Since he made his debut nearly 70 years ago, Batman has generated nine movies, three TV series, and hundreds of comic books and graphic novels that run the gamut from cartoonish sci-fi to stark social drama. As Les Daniels documents in his book Batman: The Complete History, the Caped Crusader’s story has proved extremely plastic. Created by comic-book artist Bob Kane, he began as a grim vigilante who sometimes killed criminals on the spot, but by the 1950s he’d become a strapping father figure whose nuclear family included not only Robin the Boy Wonder but Batwoman, Bat-Girl, Bat-Hound, and the elfin Bat-Mite. Over the years the Batman saga has drifted toward foolishness again and again, periodically corrected by young artists and writers who restored the character’s seething anger and devilish appearance.
The latest purification rite is Batman Begins. Christopher Nolan, director of psychological noirs like Memento and Insomnia, sold Warner Brothers on the idea of playing the story relatively straight and delving deeper into Batman’s origins as a child orphaned during a mugging. The film is too constrained by commercial demands to do anything really interesting with this idea, but by harping on the superhero’s tragic past it pinpoints the reason he’s stayed alive so long: the horror many Americans feel toward the modern city.
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The Batman creation myth dates back to November 1939, when Kane and story man Bill Finger used it as the two-page preface to an adventure called “The Batman Wars Against the Dirigible of Doom.” Young Bruce Wayne and his parents are confronted by a stickup man while walking home from a movie, and both parents are murdered. Wayne pledges to spend the rest of his life fighting crime, and 15 years later he’s ready to begin. But he needs the right costume. “Criminals are a superstitious and cowardly lot,” he reasons. “So my disguise must be able to strike terror into their hearts. I must be a creature of the night, black, terrible.” As if in answer, a bat flies through his window, and in the next panel his serrated black cape billows out behind him as he perches on the edge of a rooftop.
Sophocles it’s not, but it gave Batman enough of an inner life to distinguish him from his predecessors (Superman, Zorro, the Shadow), and it came at the end of a decade in which urban crime, fueled by prohibition and then the Depression, seemed to be devouring civilized society. At first the Batman stories were set in New York, but Finger changed that to the more universal Gotham City. Skyscrapers and shadowy rooftops became a primal backdrop for Batman’s adventures, a world where thugs ran wild and larger-than-life masterminds like the Joker and the Penguin were the logical extension of celebrity criminals such as John Dillinger and Bonnie and Clyde. As the writers ran out of ideas, Batman and Robin began hooking up with Superman to battle villains from outer space, but in the noirish early stories their enemies were often the cigar-chomping crime bosses who owned the city.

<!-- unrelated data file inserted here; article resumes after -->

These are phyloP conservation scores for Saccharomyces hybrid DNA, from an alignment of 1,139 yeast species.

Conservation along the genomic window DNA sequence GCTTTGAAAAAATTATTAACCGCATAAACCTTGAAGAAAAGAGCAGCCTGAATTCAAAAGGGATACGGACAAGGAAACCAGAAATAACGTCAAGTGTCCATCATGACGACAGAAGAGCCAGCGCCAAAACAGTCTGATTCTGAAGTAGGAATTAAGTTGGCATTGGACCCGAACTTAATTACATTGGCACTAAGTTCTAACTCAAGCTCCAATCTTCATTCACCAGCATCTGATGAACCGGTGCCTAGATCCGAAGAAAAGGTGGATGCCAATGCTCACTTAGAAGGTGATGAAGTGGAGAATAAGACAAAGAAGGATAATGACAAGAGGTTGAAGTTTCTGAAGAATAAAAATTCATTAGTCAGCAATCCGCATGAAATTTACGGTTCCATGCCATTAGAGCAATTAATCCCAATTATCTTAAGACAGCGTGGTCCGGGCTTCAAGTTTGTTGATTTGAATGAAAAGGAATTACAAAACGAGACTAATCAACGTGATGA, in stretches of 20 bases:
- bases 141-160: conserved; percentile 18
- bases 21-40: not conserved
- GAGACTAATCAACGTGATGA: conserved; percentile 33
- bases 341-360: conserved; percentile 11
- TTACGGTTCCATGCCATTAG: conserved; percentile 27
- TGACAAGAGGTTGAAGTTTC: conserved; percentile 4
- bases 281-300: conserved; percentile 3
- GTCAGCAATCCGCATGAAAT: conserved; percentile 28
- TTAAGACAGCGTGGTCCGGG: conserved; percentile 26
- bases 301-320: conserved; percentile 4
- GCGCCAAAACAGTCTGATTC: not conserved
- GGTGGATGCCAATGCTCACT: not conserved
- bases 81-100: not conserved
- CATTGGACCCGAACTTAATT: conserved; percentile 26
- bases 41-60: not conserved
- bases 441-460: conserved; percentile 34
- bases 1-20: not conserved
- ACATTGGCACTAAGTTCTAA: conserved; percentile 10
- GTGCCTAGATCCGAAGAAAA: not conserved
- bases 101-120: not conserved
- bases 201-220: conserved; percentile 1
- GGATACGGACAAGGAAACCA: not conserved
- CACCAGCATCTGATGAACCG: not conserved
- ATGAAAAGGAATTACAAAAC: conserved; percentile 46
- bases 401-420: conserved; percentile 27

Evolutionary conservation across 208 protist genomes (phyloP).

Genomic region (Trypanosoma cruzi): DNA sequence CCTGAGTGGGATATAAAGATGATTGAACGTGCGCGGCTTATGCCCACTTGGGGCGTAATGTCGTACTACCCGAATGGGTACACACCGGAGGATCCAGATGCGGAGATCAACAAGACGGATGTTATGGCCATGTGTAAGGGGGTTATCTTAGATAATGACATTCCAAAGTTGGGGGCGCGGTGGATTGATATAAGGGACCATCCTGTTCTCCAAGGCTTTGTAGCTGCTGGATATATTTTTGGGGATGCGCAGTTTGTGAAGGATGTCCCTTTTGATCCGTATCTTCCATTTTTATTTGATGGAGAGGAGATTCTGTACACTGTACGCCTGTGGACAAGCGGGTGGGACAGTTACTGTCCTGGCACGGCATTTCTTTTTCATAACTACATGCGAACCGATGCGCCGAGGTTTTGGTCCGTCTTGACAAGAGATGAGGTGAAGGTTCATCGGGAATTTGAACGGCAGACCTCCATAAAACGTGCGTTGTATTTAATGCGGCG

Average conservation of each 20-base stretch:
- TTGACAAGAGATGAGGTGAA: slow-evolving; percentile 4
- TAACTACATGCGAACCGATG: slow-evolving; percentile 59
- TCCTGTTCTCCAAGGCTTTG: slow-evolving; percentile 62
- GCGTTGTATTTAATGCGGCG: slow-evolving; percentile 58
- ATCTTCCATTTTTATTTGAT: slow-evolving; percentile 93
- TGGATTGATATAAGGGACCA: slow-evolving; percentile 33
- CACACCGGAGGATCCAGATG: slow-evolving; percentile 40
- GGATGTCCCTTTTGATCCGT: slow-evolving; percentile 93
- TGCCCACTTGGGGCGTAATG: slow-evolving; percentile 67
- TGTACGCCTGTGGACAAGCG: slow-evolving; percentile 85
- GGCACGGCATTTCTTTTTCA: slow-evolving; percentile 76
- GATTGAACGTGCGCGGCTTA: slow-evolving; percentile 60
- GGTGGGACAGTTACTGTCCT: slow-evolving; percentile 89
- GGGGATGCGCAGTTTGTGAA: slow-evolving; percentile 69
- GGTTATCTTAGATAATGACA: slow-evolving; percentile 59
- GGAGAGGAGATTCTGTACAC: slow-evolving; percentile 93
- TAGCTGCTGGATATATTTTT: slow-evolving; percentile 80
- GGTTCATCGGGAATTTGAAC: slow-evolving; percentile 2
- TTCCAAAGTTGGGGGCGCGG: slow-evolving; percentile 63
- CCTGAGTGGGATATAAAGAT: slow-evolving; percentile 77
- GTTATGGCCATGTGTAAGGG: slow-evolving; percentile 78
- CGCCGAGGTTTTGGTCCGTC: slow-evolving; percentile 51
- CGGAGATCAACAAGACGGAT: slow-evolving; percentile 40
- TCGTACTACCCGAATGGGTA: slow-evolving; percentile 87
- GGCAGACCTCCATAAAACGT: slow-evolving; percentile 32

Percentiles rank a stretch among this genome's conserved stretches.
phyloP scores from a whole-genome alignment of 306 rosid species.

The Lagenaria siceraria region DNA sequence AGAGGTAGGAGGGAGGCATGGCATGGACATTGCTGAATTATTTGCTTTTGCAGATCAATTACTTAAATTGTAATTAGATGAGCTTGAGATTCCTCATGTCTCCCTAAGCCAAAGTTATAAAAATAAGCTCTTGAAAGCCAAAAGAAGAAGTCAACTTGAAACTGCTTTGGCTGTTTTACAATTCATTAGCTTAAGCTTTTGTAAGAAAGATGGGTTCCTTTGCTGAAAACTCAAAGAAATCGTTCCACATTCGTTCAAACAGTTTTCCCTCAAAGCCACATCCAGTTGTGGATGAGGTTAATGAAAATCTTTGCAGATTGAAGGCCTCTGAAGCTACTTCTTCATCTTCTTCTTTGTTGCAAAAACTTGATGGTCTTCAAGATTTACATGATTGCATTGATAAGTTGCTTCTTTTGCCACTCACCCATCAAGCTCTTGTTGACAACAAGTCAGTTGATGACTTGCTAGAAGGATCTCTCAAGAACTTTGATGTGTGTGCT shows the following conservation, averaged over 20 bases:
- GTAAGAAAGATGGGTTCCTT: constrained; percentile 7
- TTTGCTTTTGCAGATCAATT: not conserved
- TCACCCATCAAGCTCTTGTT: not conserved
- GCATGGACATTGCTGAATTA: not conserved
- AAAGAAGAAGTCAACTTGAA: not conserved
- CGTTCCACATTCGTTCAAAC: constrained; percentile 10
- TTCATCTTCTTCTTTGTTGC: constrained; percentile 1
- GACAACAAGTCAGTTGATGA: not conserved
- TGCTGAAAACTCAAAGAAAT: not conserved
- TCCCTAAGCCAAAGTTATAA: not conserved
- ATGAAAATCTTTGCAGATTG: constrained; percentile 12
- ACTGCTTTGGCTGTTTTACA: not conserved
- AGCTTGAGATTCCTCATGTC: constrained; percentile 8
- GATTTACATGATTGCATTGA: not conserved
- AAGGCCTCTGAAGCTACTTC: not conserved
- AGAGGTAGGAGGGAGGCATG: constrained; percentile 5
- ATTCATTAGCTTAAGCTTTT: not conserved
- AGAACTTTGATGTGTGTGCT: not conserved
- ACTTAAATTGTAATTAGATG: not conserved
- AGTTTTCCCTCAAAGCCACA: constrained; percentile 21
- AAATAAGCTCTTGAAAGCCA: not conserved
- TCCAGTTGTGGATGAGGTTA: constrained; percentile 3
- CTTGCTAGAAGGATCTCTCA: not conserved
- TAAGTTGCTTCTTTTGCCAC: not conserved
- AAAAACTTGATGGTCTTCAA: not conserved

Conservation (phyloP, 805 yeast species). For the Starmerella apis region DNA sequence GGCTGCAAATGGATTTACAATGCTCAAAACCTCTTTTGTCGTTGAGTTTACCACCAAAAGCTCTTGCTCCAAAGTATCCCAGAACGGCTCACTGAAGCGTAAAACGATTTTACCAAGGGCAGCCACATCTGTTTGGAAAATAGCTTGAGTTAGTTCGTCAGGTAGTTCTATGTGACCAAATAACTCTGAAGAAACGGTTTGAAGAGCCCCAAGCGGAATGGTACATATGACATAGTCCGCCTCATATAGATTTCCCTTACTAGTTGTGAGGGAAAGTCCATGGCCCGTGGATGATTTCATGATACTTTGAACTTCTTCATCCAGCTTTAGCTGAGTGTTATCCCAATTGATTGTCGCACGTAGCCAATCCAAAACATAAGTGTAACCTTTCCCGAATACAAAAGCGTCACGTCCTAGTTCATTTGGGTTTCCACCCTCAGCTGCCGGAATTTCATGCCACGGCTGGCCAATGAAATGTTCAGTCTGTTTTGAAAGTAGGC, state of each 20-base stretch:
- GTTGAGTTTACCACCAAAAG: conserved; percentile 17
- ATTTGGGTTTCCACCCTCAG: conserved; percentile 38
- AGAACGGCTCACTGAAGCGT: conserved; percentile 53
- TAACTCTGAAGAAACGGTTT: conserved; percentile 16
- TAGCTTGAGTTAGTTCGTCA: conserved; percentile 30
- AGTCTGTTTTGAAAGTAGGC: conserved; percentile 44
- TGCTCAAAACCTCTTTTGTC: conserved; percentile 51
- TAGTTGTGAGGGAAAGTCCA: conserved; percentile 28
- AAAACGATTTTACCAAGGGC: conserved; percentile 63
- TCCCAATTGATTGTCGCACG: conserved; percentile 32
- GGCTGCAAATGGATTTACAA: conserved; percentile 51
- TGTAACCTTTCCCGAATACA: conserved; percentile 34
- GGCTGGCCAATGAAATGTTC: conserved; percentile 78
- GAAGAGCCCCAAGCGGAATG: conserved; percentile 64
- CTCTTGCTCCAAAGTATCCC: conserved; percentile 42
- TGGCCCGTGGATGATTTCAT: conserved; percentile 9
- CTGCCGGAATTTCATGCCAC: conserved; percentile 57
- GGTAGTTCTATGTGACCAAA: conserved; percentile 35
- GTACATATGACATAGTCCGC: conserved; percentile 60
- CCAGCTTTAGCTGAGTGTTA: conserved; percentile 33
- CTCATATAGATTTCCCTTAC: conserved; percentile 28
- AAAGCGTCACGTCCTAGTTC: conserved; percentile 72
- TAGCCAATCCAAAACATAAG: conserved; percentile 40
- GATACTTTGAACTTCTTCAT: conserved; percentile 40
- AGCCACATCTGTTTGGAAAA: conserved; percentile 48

Most of the campaigns to reinvent Batman have amplified the sense of Gotham City as an urban hellhole. The most dramatic makeover began in 1968, shortly after Kane retired and shortly before Richard Nixon won the presidency on a law-and-order platform. In the landmark comic-book story “One Bullet Too Many” Robin was hustled off to college, the Bat Cave was boarded up, and Bruce Wayne traded in Wayne Manor for a city penthouse. In a soliloquy to his loyal butler he declared, “We’re moving out of this suburban sanctuary, to live in the heart of that sprawling urban blight—to dig them out where they live and fatten on the innocent.” As part of this new phase, Wayne starts a program to help victims of violent crime, and his words could have been pulled from a stump speech by Spiro Agnew: “We suffer great pain over true justice—’rights of the individual,’ ‘innocent until proven guilty’ . . . all for the accused parties. But what about the ‘proven’ innocent—the victims?”
An even darker urban landscape looms in the Batman comics of artist-writer Frank Miller, who would go on to create Sin City. His series Batman: The Dark Knight Returns (1986), Batman: Year One (1987), and Batman: Year Two (1987) were so popular they were republished in book form and helped launch the graphic novel genre. Year One gives Miller a chance to update Batman’s creation myth, which now transpires in a Gotham roiling with junkies, hookers, and homeless people. The police commissioner is on the take, his detectives are as cruel and repugnant as the criminals they shake down, and sensational TV news coverage only adds to the cesspool. The only honest man on the force is Lieutenant James Gordon, and his secret liaison with Batman places him in jeopardy with the cops, who want to snuff the spectral figure.